Tools have been around for a hundred millennia, but at the dawn of recorded time, we are learning better how to fashion new and better specialized weapons. But we cannot control thunder. We see the great flashing lights starting fires, and if we are careful, we can use the embers to keep fires going near the entrance to our cave or in our camp. Eventually we learn that we generate heat by friction. If it is great enough, and we are patient enough, we ignite fires for ourselves. Imagine the excitement of the first human who did that. The first tool, even the first wheel, do not compare with this singular event. The chemical reaction is the most vital of our technologies even today. (Fire is the original of the thousands, perhaps millions, of chemical reactions that we control in sustaining modern life. Of course that was lost on the original masters of staring fires in controlled ways.) Legends for survival arise and expand as each new-found technology works. In the process we learn much that does not work. But we add discovery to our legends, here and there at first, then with increasing frequency. The process is slow; what is known, must be learned first before one can look beyond. Persistence to the point of virtual obsession is required just to bring one new concept into being. Review the histories of alchemy, midwifery and Witch Hunters to get a feel for how it is to grope in the dark.

Slowly we learn to domesticate animals and evolve a pastoral existence that gives us milk and honey to better our chances to survive cold winters and droughts. Somewhere along the line, we realize the marvel of reproduction, how it happens for animals and us as well. We multiply their numbers and ours without much effort. Life is secure and fun--sometimes.

We notice plants growing where we remember spilling seeds (our food) a few weeks ago, or last year. We harness that accident to further buttress our survival. As able hunters, herders, and now farmers, we have three great legends for survival. We multiply yet more. And with that multiplication comes organization of work and spare time. We create things out of curiosity, develop art beyond crude figures, create new vocabulary to describe our new activities. We learn to leave written records. By improving our ability to survive, technology came to stay, our distinctive trademark. All the while, our weaponry advances with our numbers. Each such advance enlarges the realm of our legends for survival.

Legends for both survival and promise arise as the progeny of fear. They serve different purposes. One for the here and now--we each want to live a little longer--and one for the hereafter. One feeds our bellies, the other relieves our anxieties about death. But there is no conflict for they serve different purposes, different needs. Our legend of discovery seems to enhance each of the others.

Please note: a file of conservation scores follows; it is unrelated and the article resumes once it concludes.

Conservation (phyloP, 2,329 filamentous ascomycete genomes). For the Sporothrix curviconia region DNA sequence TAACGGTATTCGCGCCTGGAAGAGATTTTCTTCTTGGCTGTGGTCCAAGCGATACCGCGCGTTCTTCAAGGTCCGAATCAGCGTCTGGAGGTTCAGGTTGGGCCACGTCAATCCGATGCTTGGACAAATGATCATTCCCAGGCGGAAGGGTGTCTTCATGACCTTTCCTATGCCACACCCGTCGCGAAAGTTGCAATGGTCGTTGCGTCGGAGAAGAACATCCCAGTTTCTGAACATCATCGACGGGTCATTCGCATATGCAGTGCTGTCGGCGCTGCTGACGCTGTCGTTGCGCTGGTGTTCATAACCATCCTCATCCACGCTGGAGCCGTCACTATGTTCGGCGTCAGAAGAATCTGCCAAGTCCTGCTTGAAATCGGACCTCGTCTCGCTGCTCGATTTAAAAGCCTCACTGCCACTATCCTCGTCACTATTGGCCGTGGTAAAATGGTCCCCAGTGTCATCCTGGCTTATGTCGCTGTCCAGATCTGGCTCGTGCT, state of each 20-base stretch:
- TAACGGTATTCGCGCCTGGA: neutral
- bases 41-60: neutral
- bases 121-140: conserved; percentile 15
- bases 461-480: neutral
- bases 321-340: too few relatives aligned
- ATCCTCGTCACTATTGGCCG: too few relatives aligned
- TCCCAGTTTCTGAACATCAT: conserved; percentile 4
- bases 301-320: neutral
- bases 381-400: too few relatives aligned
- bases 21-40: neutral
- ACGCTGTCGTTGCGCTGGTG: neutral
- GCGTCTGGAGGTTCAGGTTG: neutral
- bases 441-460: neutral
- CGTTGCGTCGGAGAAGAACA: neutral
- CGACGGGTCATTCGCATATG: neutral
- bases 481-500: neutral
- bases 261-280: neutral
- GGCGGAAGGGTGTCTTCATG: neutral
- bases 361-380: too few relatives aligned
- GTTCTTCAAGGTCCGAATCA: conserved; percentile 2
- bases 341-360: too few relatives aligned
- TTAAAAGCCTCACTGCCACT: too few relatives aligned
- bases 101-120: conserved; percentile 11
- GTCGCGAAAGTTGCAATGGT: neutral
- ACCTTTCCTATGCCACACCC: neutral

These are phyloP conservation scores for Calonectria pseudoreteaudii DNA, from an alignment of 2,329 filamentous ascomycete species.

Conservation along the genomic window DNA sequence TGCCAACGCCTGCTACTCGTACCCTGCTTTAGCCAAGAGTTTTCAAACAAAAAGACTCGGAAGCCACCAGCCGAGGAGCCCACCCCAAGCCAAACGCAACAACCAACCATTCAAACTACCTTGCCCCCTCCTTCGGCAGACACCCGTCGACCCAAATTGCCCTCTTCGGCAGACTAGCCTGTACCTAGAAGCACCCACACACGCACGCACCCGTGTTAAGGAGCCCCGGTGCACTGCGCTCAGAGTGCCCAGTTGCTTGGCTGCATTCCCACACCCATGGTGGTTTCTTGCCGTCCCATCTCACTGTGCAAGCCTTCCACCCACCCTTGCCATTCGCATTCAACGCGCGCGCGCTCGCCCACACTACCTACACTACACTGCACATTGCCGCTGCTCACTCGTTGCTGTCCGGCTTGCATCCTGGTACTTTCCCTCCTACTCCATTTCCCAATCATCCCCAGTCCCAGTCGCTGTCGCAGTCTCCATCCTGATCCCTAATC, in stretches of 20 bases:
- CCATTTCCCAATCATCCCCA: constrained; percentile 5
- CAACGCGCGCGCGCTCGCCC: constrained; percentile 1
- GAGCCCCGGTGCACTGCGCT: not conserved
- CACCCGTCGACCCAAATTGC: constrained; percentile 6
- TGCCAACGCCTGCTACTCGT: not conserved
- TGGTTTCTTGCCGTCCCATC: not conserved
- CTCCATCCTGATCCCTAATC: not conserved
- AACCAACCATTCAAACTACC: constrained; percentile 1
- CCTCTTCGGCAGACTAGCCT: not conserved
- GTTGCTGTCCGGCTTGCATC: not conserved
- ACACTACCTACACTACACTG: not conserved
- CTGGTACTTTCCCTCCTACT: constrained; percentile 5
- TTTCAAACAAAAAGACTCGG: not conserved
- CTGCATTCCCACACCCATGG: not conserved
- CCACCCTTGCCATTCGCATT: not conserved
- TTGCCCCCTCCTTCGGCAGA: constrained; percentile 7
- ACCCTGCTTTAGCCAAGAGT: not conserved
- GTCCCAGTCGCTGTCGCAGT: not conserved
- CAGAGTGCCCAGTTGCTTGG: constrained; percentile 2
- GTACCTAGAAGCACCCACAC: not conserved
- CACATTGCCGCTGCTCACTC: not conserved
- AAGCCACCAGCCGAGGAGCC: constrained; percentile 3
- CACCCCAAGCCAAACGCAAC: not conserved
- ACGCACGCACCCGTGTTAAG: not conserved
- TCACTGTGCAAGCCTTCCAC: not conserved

We are off to conquer the earth with three great legends in hand.

With time to spare, we realize at last we can also chip records of our existence for posterity on boulders or cave walls. We wonder and we try new things based on what we already know. Slowly it dawns on us that children must be able to decipher what we write. We develop pictures for game, the human form, and tools and leave these on tablets and cave walls. Our symbols take on meaning for others. We realize these could be strung together to create a history in stone. We can leave messages on rocks and boulders. Stories we write are all about events in our lives. They even anchor our hand-me-down legends, our technologies of the day.

Steeped in legends of survival, we always remember where the game is, where the water holes are. Legends of survival save our lives again and again--much more often than not anyway. When they don't, we wonder. Why? The question is always with us. The insightful or creative among us can find or invent reasons why. Since insight is a rare commodity (responsible for tools, fire, our technology), "creative" reasons carry the day. They become our folklore. We may find reason to ask: "Why did the god of great light flashes strike my father dead? It remains a question unanswered. Was he in cahoots with the god of thunder? The fact that the gods are angry we do not question. What else can we do? Legends of promise give us comfort of sorts. What else can we know?

Still we wonder: Who are we? Why are we here? What happens when we die? We give our newly-won free time to answering these questions. The more imaginative among us can spin tales of thunder, great winds, exploding mountains, and ethereal visitors in the sky. We set events down on stone. Stone lasts forever, wood does not. But wood is ever so much easier to carve into totems and leave messages on. And it lasts long enough for our children to read and copy.

Like our legends for survival, we accept our legends of promise for the unknown. And through millennia we march. Wisdom comes and goes with each generation, but grows steadily. Legends involve either of two features: Daily survival or explaining the unknowable hereafter.